In Python, non-keyworded arguments, also called positional arguments, are values passed to a function based on their position/order in the function call. In Python, you can define a function that accepts non-keyworded arguments using the asterisk " " syntax in the function definition. 

Features of args

  • The number of non-keyworded arguments is defined by *args, and we can perform operations on the tuple
     
  • It makes the function flexible

Syntax of args

The syntax for a method with non-keyword variable arguments is given below:

//declaring the function with various arguments
def functionname([formal_args,] *var_args_tuple ):
"function_docstring"
function_suite
return [expression]

 

An asterisk (*) is placed before the variable name that contains the contents of all non-keyword variable parameters. If no more parameters are specified during the function call, the tuple is empty.

Implementation

  • python

python

def sum_numbers(*args):
   result = 0
   for num in args:
       result += num
   return result

# take user input
numbers = input("Enter numbers separated by space: ")

# convert user input to integers
numbers_list = [int(num) for num in numbers.split()]

# call the sum_numbers function with user input
print(sum_numbers(*numbers_list))


Input:

3 5 4 6 2 1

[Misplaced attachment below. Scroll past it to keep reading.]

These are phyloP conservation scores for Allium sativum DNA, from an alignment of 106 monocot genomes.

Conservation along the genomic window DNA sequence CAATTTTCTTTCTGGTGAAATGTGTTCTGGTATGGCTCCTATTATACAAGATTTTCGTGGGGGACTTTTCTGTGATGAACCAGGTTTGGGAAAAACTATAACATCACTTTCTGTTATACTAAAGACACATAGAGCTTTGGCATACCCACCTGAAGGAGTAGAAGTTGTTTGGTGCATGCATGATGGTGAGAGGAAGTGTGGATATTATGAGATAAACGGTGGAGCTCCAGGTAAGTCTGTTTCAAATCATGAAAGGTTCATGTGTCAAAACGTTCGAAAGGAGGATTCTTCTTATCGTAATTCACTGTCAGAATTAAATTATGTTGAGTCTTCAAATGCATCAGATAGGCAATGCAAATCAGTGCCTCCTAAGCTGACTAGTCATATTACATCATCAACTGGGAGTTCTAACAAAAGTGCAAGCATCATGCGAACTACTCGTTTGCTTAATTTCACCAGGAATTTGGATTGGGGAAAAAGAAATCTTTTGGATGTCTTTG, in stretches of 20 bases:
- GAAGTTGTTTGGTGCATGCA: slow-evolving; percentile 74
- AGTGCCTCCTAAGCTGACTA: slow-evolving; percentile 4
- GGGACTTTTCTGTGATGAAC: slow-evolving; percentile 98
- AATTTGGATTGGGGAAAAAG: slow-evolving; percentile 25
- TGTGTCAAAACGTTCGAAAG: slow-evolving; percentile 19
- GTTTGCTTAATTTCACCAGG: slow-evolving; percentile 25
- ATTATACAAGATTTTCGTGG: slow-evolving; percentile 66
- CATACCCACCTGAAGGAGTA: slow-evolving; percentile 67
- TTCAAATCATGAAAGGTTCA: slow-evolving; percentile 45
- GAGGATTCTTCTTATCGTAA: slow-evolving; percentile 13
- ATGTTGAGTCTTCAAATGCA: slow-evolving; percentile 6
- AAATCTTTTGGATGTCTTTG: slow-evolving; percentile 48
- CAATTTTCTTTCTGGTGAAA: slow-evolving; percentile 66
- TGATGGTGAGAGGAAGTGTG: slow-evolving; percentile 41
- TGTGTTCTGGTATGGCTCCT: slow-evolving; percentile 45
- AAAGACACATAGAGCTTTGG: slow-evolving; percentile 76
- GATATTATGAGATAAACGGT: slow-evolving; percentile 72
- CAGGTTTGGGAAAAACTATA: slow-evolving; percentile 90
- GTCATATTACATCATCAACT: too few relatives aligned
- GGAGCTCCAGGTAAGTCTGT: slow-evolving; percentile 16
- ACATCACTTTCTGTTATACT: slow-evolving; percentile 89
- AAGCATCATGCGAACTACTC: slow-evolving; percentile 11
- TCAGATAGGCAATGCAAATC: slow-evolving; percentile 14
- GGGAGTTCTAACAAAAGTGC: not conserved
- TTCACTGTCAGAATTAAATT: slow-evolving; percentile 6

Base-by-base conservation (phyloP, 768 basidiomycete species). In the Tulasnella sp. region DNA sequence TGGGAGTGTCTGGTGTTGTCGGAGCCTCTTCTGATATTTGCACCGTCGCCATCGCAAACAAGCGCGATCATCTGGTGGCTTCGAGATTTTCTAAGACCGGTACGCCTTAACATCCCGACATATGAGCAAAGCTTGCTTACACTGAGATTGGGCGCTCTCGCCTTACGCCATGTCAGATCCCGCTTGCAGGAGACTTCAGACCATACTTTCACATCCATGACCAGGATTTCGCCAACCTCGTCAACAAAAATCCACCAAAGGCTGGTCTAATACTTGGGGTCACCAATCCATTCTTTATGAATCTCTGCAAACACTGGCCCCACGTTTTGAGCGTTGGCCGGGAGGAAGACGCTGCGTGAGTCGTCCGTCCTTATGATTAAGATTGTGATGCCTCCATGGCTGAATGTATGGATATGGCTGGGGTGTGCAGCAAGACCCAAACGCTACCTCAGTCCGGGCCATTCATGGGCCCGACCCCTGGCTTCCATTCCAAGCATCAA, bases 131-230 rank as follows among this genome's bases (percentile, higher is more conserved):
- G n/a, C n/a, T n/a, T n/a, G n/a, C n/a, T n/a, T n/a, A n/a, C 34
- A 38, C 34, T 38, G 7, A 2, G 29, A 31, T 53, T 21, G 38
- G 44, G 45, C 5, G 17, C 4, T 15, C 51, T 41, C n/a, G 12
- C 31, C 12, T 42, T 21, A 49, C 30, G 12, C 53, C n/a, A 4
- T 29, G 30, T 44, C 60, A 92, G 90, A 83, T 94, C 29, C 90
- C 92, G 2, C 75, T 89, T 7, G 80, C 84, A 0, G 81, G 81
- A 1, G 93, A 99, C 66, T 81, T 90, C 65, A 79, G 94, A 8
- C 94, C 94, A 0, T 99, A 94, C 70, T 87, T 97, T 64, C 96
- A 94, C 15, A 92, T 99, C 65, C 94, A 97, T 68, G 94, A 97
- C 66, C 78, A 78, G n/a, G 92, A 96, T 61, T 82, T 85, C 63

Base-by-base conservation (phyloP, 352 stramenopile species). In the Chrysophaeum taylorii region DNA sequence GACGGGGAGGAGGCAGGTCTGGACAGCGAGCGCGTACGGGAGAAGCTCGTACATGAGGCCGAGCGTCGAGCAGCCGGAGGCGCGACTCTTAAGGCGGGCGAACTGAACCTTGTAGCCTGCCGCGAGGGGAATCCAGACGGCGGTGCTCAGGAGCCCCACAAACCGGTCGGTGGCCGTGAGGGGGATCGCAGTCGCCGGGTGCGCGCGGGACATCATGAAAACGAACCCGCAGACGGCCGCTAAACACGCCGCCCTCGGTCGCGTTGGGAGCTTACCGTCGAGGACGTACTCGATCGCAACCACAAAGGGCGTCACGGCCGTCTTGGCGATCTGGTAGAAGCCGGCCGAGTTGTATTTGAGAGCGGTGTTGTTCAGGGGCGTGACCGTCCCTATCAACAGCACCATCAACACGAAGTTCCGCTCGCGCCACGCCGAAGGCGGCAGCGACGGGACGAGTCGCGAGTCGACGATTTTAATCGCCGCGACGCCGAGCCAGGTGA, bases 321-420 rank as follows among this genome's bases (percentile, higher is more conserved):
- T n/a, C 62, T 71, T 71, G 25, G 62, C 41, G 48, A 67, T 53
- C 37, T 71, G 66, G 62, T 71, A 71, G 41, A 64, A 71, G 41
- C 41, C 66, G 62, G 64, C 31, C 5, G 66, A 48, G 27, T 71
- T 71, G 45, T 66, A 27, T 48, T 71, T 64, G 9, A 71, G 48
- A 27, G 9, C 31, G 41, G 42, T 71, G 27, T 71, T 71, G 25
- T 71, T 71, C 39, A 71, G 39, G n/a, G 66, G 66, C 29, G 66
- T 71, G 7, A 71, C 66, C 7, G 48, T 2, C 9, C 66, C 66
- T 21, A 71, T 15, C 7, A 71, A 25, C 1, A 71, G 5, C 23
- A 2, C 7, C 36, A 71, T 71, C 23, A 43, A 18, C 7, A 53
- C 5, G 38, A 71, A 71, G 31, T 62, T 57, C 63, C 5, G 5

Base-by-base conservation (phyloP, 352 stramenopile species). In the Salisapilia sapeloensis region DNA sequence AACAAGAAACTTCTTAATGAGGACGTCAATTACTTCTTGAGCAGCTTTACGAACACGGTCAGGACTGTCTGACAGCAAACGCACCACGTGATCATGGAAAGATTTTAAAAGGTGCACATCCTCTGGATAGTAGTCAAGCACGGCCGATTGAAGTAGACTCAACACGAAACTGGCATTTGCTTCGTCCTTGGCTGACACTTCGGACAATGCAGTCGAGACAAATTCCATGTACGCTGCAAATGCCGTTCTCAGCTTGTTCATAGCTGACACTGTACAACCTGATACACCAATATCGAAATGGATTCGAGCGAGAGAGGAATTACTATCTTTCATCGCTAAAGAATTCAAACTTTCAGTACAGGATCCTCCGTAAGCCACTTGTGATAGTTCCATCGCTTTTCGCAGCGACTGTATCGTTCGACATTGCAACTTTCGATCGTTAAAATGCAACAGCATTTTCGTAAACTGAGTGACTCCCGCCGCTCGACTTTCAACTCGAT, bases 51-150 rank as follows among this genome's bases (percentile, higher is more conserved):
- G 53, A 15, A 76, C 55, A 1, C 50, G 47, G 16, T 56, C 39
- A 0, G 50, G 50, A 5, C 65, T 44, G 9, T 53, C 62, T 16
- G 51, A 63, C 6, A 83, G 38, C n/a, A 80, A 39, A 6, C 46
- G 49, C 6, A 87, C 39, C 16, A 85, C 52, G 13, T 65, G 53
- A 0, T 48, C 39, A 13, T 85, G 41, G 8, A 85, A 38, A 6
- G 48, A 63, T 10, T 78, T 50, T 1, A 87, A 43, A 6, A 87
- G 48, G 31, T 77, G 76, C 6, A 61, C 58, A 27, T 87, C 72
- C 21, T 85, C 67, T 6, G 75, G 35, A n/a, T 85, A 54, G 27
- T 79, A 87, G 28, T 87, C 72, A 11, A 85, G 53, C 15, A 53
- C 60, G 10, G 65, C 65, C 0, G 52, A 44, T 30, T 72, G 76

Output:

output


Explanation:

The code defines a function called "sum_numbers" that accepts any number of arguments using the asterisk (*) syntax. It initializes a variable called "result" to 0 and then loops through all the arguments, adding each argument to the result variable. Finally, the function returns the value of the result variable.

In the main code block, the user is prompted to enter numbers separated by spaces. The input is then converted to a list of integers using list comprehension. The sum_numbers function is then called with the list of integers as arguments using the asterisk (*) syntax to unpack the list. Finally, the result of the function is printed to the console.

Keyworded Arguments (kwargs)

The **kwargs is used to pass a variable number of keyword arguments to a function. The term "kwargs" is short for "keyword arguments", which are arguments passed to a function using the syntax key=value. With **kwargs, you can pass any number of keyword arguments to a function, and the function will receive them as a dictionary. The keys in the dictionary will be the argument names, and the values will be the corresponding argument values.

Features of kwargs

  • **kwargs is in responsible for passing a variable number of keyword arguments dictionary to the method, allowing it to conduct dictionary operations